Wednesday, 22 September 2010

Just wave a magic wand...

The final part of the conference were a number of  workshops where we had the choice of which ones to attend. The first one I chose was on Security and Privacy. Both of the two presenters had interesting characteristics. One had a great title, Head of Global Trust. The other was Google's Director of Security, who is also a magician. How cool is that.

So, the question everyone asks is is data safe in the cloud? But do we know if it's safe in the enterprise?
60% of corporate data resides unprotected on PCs and laptops
1 in 10 laptops are lost or stolen within the first 12 months of purchase
66% of USB drive users report losing at least one

With cloud, you don't need to download it, or keep it on local machines, it could be a new paradigm for security. But, there's a perception that it's not secure.

Passwords - most insecure part of any authentication. Another demo of the newly relased two step authentication vis mobile phone. I was quite impressed with how simple this was, but unsure how it would fit in with single sign on, integration with portals etc.

Then we saw a video of Google's data centres, but told not to blog about it.  Suffice to say that the security looked amazing, and somewhat better than ours!

Then we talked about where data is stored. Google is safe harbour verified, so data stored in the US is perfectly acceptable to EU states, a point that is often overlooked. Some discussion about why you would want data stored just is EU, and how difficult that would make travel and collaboration. Personally I think people should just get over it! No government has magic access to Google data.  Google publish  nice map of where they've received government removal requests from.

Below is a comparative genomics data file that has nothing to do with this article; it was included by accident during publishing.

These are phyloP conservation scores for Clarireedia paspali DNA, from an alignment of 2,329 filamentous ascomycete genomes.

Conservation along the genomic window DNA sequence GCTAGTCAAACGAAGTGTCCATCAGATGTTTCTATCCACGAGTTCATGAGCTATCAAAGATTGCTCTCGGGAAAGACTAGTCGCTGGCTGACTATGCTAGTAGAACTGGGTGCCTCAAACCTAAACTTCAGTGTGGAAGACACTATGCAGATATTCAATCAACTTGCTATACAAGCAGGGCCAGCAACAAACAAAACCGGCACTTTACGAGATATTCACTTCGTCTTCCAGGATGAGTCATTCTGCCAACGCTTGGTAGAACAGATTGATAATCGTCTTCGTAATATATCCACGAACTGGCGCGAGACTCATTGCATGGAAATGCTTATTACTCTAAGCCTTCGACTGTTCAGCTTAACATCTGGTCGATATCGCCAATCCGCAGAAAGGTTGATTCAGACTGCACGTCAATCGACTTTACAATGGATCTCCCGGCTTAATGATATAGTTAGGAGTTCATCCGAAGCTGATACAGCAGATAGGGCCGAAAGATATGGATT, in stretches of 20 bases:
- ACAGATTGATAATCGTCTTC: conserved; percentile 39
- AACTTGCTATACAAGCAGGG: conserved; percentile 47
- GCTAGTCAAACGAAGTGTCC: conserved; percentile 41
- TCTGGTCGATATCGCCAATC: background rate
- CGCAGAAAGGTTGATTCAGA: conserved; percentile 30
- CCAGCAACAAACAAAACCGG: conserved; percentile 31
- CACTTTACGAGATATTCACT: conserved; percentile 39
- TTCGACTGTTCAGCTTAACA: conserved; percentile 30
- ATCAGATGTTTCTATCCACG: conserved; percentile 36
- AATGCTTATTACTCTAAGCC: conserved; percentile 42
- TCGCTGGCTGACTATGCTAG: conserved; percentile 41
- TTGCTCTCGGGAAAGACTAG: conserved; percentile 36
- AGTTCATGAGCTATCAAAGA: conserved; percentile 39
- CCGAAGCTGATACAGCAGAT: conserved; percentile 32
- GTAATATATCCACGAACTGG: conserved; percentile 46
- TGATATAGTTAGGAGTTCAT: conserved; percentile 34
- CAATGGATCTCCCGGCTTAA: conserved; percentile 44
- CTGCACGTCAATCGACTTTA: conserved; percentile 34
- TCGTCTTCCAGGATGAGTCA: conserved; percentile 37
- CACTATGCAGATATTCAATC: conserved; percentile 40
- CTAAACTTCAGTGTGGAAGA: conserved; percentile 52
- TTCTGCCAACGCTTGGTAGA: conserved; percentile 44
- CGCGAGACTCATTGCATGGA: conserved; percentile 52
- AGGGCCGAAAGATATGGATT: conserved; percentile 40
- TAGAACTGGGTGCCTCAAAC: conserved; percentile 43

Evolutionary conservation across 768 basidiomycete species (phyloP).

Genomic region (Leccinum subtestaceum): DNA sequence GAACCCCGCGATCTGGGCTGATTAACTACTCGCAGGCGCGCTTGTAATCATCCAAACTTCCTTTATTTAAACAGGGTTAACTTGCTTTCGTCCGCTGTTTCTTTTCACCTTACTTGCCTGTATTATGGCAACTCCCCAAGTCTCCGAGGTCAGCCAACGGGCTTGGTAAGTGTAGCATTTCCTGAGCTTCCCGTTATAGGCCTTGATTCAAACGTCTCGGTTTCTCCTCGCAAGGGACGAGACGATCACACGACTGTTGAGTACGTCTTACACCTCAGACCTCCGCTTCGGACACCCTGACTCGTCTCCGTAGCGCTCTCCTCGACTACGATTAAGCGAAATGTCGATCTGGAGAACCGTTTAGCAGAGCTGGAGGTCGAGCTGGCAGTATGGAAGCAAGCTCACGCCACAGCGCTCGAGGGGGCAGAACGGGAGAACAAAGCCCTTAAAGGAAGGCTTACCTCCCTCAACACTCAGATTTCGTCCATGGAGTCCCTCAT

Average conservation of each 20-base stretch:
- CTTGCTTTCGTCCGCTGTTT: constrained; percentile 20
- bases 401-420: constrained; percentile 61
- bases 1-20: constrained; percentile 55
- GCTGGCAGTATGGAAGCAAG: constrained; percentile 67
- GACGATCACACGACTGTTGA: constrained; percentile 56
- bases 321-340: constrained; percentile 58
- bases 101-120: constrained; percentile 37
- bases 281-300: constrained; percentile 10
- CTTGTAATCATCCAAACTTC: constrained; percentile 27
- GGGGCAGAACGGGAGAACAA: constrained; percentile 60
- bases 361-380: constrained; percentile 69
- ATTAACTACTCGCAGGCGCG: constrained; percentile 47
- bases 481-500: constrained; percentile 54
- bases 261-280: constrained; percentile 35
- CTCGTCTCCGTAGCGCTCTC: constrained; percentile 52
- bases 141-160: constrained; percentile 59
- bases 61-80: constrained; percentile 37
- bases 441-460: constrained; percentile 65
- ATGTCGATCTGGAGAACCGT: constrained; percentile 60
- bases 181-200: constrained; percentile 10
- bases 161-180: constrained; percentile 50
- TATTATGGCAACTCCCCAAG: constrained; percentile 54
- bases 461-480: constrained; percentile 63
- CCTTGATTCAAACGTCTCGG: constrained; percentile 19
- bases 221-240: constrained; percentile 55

You can also see what Google has about you here. I've just checked and was impressed - it even told me my account had been accessed recently from France and asked me if I wanted to change my password.

My favourite line of the conference came from the head of global trust who said, look at Google, look at their security, and if you don't like it, get out!

The final workshop was on collaborating using Google Apps. A very professional demo by 2 guys who did a case study on organising a conference. They used docs, spreadsheets, sites, chat, video chat, Google calendar to create web pages, agendas, registration lists, collaborative documents, translated them in real time into Icelandic and Finnish, drew seating plans.  All in the cloud. I've not used Google apps much, but again, was impressed by what they demonstrated.

So that was it. A very interesting, useful and productive two days, and as usual, I've come back with lots of ideas.

1 comment:

George Credland said...

"One had a great title, Head of Global Trust. The other was Google's Director of Security"

Isn't it a little odd that they're different people? What's the difference between Trust and Security?